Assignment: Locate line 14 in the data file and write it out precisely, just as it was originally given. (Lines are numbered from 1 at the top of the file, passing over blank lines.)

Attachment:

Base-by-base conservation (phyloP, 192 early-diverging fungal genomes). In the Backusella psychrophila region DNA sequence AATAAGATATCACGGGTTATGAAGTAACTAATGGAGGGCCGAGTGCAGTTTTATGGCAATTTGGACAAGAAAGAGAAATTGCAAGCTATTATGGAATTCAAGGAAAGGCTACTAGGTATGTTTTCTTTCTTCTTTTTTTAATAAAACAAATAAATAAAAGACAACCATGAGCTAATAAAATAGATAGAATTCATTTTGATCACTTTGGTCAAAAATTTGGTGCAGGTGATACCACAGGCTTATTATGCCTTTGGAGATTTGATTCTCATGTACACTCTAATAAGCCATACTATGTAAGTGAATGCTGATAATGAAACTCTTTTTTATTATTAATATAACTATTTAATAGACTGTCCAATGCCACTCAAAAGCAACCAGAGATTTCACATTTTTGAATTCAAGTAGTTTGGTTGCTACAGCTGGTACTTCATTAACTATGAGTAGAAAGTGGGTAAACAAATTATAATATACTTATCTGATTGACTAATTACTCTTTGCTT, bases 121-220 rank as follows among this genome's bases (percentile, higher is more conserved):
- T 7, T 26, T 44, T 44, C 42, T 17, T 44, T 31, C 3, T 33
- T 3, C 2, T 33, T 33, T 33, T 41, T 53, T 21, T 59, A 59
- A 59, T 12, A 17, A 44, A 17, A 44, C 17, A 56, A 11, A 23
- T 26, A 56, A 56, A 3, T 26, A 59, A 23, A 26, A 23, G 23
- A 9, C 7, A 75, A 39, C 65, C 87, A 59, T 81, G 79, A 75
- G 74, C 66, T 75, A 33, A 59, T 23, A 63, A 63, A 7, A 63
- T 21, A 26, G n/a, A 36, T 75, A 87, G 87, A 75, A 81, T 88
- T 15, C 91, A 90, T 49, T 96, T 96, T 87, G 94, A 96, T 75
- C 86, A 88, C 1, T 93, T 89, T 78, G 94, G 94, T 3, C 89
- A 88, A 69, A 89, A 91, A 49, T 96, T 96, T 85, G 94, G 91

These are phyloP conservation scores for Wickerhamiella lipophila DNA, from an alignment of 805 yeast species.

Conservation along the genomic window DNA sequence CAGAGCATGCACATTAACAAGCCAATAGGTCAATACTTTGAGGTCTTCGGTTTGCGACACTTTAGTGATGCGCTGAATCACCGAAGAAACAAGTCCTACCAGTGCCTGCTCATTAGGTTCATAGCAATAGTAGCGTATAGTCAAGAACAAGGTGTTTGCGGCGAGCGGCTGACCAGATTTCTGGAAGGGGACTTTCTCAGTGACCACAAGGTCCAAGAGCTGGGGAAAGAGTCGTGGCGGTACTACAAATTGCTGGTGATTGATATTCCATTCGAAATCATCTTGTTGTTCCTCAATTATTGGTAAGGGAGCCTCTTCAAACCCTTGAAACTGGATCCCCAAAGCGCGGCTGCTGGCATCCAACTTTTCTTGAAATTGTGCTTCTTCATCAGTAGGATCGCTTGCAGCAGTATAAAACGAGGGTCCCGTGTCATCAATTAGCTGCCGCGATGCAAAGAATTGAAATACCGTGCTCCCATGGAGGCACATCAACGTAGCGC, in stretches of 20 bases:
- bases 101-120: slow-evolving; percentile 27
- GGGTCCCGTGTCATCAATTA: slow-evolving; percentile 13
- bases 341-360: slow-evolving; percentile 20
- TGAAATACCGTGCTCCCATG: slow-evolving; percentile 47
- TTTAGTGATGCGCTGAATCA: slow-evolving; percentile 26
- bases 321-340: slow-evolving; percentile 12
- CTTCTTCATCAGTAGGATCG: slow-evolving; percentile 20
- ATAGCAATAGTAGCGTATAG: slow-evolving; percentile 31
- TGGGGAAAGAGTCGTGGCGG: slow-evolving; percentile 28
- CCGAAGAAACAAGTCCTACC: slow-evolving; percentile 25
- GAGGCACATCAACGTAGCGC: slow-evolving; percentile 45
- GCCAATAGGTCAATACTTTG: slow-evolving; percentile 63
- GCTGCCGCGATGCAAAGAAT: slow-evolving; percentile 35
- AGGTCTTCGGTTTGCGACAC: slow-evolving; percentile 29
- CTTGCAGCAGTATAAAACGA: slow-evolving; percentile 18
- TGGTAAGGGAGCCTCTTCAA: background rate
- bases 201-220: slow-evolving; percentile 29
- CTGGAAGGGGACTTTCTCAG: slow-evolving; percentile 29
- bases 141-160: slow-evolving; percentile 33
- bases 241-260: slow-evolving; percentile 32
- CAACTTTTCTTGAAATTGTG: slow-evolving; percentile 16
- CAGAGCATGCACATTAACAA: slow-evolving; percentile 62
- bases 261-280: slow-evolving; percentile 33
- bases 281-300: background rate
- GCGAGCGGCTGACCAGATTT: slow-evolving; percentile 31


- bases 101-120: slow-evolving; percentile 27